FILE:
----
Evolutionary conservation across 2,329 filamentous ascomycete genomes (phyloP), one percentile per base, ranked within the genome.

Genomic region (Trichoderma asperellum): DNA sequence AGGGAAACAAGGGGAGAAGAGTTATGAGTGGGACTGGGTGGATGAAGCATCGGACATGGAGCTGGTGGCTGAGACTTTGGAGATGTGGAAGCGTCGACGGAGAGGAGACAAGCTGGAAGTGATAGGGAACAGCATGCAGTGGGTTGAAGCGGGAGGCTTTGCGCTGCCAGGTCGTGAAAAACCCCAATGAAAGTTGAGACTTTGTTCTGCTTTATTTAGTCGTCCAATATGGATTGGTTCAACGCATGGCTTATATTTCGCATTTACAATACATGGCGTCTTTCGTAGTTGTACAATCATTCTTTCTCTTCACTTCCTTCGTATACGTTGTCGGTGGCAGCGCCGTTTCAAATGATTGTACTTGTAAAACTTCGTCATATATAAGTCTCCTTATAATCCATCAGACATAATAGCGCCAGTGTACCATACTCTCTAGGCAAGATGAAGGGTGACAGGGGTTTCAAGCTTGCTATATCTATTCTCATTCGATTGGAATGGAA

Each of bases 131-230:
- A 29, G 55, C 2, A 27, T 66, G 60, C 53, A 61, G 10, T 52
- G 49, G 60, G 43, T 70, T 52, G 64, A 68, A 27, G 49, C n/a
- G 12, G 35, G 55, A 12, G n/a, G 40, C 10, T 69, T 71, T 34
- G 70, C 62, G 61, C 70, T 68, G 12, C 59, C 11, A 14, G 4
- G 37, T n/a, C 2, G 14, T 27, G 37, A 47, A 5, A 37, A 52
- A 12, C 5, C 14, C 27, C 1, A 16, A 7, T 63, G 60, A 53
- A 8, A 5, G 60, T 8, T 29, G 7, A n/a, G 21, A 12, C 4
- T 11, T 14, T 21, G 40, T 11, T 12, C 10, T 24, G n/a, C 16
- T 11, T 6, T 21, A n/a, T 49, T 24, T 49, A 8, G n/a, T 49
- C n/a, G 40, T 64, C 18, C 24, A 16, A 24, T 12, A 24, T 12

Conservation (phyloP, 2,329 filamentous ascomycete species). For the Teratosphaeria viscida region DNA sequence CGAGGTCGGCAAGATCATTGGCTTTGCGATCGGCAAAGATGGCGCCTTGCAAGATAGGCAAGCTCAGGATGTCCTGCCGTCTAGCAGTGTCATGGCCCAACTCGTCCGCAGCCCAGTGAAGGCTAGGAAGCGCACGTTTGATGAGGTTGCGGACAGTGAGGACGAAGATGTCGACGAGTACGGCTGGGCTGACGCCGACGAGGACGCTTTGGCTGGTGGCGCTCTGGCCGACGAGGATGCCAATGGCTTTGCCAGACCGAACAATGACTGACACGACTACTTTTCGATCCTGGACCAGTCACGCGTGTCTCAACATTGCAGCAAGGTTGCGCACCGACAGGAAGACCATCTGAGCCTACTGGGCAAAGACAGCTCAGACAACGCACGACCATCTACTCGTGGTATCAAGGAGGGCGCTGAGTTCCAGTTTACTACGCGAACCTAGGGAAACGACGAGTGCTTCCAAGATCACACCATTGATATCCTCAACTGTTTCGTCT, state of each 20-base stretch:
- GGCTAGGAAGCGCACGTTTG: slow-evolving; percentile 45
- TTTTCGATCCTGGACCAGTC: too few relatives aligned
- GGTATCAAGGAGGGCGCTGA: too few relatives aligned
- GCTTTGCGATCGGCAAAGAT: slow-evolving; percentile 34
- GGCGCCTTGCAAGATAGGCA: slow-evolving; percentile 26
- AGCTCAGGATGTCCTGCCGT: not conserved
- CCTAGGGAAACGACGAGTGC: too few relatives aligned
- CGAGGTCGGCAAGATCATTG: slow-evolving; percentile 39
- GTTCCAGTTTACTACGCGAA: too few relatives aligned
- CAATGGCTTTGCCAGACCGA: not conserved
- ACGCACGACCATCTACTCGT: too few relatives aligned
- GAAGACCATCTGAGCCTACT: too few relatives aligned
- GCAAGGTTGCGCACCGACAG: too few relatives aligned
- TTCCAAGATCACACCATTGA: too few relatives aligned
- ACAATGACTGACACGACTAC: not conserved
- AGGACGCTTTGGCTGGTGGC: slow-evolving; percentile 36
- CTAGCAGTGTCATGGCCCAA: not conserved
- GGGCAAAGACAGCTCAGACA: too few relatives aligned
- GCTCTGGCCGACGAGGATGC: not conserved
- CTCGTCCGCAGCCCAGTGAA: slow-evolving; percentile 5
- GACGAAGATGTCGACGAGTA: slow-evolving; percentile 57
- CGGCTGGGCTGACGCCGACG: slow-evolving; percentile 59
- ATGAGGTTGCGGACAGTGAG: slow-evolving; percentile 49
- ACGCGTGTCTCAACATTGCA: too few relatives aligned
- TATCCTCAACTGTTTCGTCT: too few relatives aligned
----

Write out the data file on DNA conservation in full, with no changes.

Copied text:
Evolutionary conservation across 2,329 filamentous ascomycete genomes (phyloP), one percentile per base, ranked within the genome.

Genomic region (Trichoderma asperellum): DNA sequence AGGGAAACAAGGGGAGAAGAGTTATGAGTGGGACTGGGTGGATGAAGCATCGGACATGGAGCTGGTGGCTGAGACTTTGGAGATGTGGAAGCGTCGACGGAGAGGAGACAAGCTGGAAGTGATAGGGAACAGCATGCAGTGGGTTGAAGCGGGAGGCTTTGCGCTGCCAGGTCGTGAAAAACCCCAATGAAAGTTGAGACTTTGTTCTGCTTTATTTAGTCGTCCAATATGGATTGGTTCAACGCATGGCTTATATTTCGCATTTACAATACATGGCGTCTTTCGTAGTTGTACAATCATTCTTTCTCTTCACTTCCTTCGTATACGTTGTCGGTGGCAGCGCCGTTTCAAATGATTGTACTTGTAAAACTTCGTCATATATAAGTCTCCTTATAATCCATCAGACATAATAGCGCCAGTGTACCATACTCTCTAGGCAAGATGAAGGGTGACAGGGGTTTCAAGCTTGCTATATCTATTCTCATTCGATTGGAATGGAA

Each of bases 131-230:
- A 29, G 55, C 2, A 27, T 66, G 60, C 53, A 61, G 10, T 52
- G 49, G 60, G 43, T 70, T 52, G 64, A 68, A 27, G 49, C n/a
- G 12, G 35, G 55, A 12, G n/a, G 40, C 10, T 69, T 71, T 34
- G 70, C 62, G 61, C 70, T 68, G 12, C 59, C 11, A 14, G 4
- G 37, T n/a, C 2, G 14, T 27, G 37, A 47, A 5, A 37, A 52
- A 12, C 5, C 14, C 27, C 1, A 16, A 7, T 63, G 60, A 53
- A 8, A 5, G 60, T 8, T 29, G 7, A n/a, G 21, A 12, C 4
- T 11, T 14, T 21, G 40, T 11, T 12, C 10, T 24, G n/a, C 16
- T 11, T 6, T 21, A n/a, T 49, T 24, T 49, A 8, G n/a, T 49
- C n/a, G 40, T 64, C 18, C 24, A 16, A 24, T 12, A 24, T 12

Conservation (phyloP, 2,329 filamentous ascomycete species). For the Teratosphaeria viscida region DNA sequence CGAGGTCGGCAAGATCATTGGCTTTGCGATCGGCAAAGATGGCGCCTTGCAAGATAGGCAAGCTCAGGATGTCCTGCCGTCTAGCAGTGTCATGGCCCAACTCGTCCGCAGCCCAGTGAAGGCTAGGAAGCGCACGTTTGATGAGGTTGCGGACAGTGAGGACGAAGATGTCGACGAGTACGGCTGGGCTGACGCCGACGAGGACGCTTTGGCTGGTGGCGCTCTGGCCGACGAGGATGCCAATGGCTTTGCCAGACCGAACAATGACTGACACGACTACTTTTCGATCCTGGACCAGTCACGCGTGTCTCAACATTGCAGCAAGGTTGCGCACCGACAGGAAGACCATCTGAGCCTACTGGGCAAAGACAGCTCAGACAACGCACGACCATCTACTCGTGGTATCAAGGAGGGCGCTGAGTTCCAGTTTACTACGCGAACCTAGGGAAACGACGAGTGCTTCCAAGATCACACCATTGATATCCTCAACTGTTTCGTCT, state of each 20-base stretch:
- GGCTAGGAAGCGCACGTTTG: slow-evolving; percentile 45
- TTTTCGATCCTGGACCAGTC: too few relatives aligned
- GGTATCAAGGAGGGCGCTGA: too few relatives aligned
- GCTTTGCGATCGGCAAAGAT: slow-evolving; percentile 34
- GGCGCCTTGCAAGATAGGCA: slow-evolving; percentile 26
- AGCTCAGGATGTCCTGCCGT: not conserved
- CCTAGGGAAACGACGAGTGC: too few relatives aligned
- CGAGGTCGGCAAGATCATTG: slow-evolving; percentile 39
- GTTCCAGTTTACTACGCGAA: too few relatives aligned
- CAATGGCTTTGCCAGACCGA: not conserved
- ACGCACGACCATCTACTCGT: too few relatives aligned
- GAAGACCATCTGAGCCTACT: too few relatives aligned
- GCAAGGTTGCGCACCGACAG: too few relatives aligned
- TTCCAAGATCACACCATTGA: too few relatives aligned
- ACAATGACTGACACGACTAC: not conserved
- AGGACGCTTTGGCTGGTGGC: slow-evolving; percentile 36
- CTAGCAGTGTCATGGCCCAA: not conserved
- GGGCAAAGACAGCTCAGACA: too few relatives aligned
- GCTCTGGCCGACGAGGATGC: not conserved
- CTCGTCCGCAGCCCAGTGAA: slow-evolving; percentile 5
- GACGAAGATGTCGACGAGTA: slow-evolving; percentile 57
- CGGCTGGGCTGACGCCGACG: slow-evolving; percentile 59
- ATGAGGTTGCGGACAGTGAG: slow-evolving; percentile 49
- ACGCGTGTCTCAACATTGCA: too few relatives aligned
- TATCCTCAACTGTTTCGTCT: too few relatives aligned